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The effect of testing protocol on immature bovine thoracic spine segment stiffness

By Nabeel Sunni, Geoffrey N. Askin, Robert D. Labrom, Maree T. Izatt, Mark J. Pearcy and Clayton J. Adam

Abstract

Introduction. In vitro spine biomechanical testing has been central to many advances in understanding the physiology and pathology of the human spine. Owing to the difficulty in obtaining sufficient numbers of human samples to conduct these studies, animal spines have been accepted as a substitute model. However, it is difficult to compare results from different studies, as they use different preparation, testing and data collection methods. The aim of this study was to identify the effect of repeated cyclic loading on bovine spine segment stiffness. It also aimed to quantify the effect of multiple freeze-thaw sequences, as many tests would be difficult to complete in a single session [1-3]. Materials and Methods. Thoracic spines from 6-8 week old calves were used. Each spine was dissected and divided into motion segments including levels T4-T11 (n=28). These were divided into two equal groups. Each segment was potted in polymethylemethacrylate. An Instron Biaxial materials testing machine with a custom made jig was used for testing. The segments were tested in flexion/extension, lateral bending and axial rotation at 37 degrees C and 100% humidity, using moment control to a maximum plus/minus 1.75 Nm with a loading rate of 0.3 Nm per second. Group (A) were tested with continuous repeated cyclic loading for 500 cycles with data recorded at cycles 3, 5, 10, 25, 100, 200, 300, 400 and 500. Group (B) were tested with 10 load cycles after each of 5 freeze thaw sequences. Data was collected from the tenth load cycle after each sequence. Statistical analysis of the data was performed using paired samples t-tests, ANOVA and generalized estimating equations. Results. The data were confirmed as having a normal distribution. 1. There were significant reductions in mean stiffness in flexion/extension (-20%; P=0.001) and lateral bending (-17%; P=0.009) over the 500 load cycles. However, there was no statistically significant change in axial rotation (P=0.152) 2. There was no statistically significant difference between mean stiffness over the five freeze-thaw sequences in flexion/extension (p=0.879) and axial rotation (p=0.07). However, there was a significant reduction in stiffness in lateral bending (-26%; p=0.007) Conclusion. Biomechanical testing of immature bovine spine motion segments requires careful interpretation. The effect of the number of load cycles as well as the number of freeze-thaw cycles on the stiffness of the motion segments depends on the axis of main movement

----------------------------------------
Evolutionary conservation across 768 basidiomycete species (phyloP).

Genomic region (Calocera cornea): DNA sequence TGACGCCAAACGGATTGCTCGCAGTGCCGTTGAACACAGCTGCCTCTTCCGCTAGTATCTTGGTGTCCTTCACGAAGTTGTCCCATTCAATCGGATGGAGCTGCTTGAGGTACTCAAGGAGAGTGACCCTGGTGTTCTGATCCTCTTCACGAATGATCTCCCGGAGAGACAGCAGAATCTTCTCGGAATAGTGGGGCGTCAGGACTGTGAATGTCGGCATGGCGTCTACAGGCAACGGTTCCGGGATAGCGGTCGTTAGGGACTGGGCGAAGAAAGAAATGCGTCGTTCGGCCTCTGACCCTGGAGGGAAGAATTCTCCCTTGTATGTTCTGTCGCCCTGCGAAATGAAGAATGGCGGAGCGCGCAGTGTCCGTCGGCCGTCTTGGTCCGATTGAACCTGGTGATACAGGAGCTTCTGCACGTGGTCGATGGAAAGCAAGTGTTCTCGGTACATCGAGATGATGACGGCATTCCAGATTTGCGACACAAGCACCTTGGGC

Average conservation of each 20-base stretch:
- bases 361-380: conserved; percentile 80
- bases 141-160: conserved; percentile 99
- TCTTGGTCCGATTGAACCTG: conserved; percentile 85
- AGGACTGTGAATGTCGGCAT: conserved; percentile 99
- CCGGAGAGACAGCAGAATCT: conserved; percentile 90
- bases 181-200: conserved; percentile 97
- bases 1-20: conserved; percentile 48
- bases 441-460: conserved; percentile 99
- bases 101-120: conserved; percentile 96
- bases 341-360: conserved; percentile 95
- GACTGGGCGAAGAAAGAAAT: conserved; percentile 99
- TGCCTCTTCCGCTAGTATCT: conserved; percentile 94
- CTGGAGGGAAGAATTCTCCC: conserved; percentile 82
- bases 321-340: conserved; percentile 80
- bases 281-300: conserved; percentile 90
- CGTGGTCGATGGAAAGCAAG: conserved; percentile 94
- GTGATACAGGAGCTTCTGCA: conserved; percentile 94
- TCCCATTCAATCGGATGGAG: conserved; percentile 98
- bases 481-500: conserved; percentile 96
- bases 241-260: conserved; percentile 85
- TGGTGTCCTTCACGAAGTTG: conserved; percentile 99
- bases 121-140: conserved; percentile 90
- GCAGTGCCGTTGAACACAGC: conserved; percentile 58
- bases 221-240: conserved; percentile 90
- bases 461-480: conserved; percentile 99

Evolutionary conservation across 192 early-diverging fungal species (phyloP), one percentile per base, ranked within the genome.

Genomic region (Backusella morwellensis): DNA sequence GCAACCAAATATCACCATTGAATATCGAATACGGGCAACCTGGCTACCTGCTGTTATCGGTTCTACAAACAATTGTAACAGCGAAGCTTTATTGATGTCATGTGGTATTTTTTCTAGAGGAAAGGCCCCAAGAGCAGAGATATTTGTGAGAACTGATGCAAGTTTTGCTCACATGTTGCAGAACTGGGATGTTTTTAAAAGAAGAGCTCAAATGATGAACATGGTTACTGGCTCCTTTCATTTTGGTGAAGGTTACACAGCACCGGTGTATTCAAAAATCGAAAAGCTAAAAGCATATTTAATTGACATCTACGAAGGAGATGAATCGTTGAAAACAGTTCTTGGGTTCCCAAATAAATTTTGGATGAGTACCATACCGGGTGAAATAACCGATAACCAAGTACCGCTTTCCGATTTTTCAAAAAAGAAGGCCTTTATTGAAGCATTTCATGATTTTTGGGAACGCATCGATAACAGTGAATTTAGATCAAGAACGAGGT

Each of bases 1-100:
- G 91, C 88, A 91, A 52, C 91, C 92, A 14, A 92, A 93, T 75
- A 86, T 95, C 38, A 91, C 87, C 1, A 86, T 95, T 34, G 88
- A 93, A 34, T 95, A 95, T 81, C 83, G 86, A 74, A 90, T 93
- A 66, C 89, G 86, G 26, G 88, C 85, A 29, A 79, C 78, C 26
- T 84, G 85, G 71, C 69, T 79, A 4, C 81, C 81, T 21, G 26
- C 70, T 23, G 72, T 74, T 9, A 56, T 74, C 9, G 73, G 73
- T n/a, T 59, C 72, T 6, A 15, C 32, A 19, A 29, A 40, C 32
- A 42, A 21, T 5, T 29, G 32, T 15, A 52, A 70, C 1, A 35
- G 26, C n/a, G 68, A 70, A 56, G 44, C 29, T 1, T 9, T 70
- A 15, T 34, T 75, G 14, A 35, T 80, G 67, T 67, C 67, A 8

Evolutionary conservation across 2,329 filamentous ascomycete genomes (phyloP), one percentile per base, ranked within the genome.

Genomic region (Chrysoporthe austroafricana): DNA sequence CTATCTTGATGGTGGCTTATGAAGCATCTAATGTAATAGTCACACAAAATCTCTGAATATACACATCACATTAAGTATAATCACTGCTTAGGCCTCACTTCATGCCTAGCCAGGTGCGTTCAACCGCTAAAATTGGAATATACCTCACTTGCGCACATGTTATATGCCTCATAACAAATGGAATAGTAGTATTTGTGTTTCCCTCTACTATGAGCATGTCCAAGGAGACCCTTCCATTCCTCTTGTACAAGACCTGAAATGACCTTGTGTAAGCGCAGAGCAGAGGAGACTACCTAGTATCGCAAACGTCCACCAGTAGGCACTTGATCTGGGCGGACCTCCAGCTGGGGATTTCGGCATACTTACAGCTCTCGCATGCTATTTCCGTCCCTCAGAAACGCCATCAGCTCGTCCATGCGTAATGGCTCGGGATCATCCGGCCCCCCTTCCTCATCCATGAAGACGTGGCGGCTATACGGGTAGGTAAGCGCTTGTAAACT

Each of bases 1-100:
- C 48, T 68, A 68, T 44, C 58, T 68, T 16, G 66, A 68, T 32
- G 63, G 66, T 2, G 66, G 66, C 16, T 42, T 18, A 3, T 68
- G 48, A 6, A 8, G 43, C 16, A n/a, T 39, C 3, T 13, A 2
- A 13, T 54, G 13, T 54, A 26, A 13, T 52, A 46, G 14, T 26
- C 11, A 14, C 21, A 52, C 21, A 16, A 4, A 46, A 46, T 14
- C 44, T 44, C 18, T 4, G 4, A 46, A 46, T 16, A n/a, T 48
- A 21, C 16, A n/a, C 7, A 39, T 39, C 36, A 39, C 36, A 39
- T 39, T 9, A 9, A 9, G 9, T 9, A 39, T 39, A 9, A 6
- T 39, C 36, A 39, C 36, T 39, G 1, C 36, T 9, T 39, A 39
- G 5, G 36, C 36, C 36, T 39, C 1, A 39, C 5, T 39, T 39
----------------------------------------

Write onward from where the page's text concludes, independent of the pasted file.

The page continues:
Topics: 090302 Biomechanical Engineering, 110314 Orthopaedics, biomechanical testing, bovine spine, spine segment stiffness, multiple freeze-thaw cycles
Publisher: Spine Society of Australia
Year: 2013
OAI identifier: oai:eprints.qut.edu.au:60850

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Citations

  1. Are the spines of calf, pig and sheep suitable models for pre-clinical implant tests?
  2. Effect of multiple freeze-thaw cycles on intervertebral dynamic motion characteristics in the porcine lumbar spine.
  3. (1998). Spinal segment range of motion as a function of in vitro test conditions: effects of exposure period, accumulated cycles, angulardeformation rate, and moisture condition. Anat Rec.

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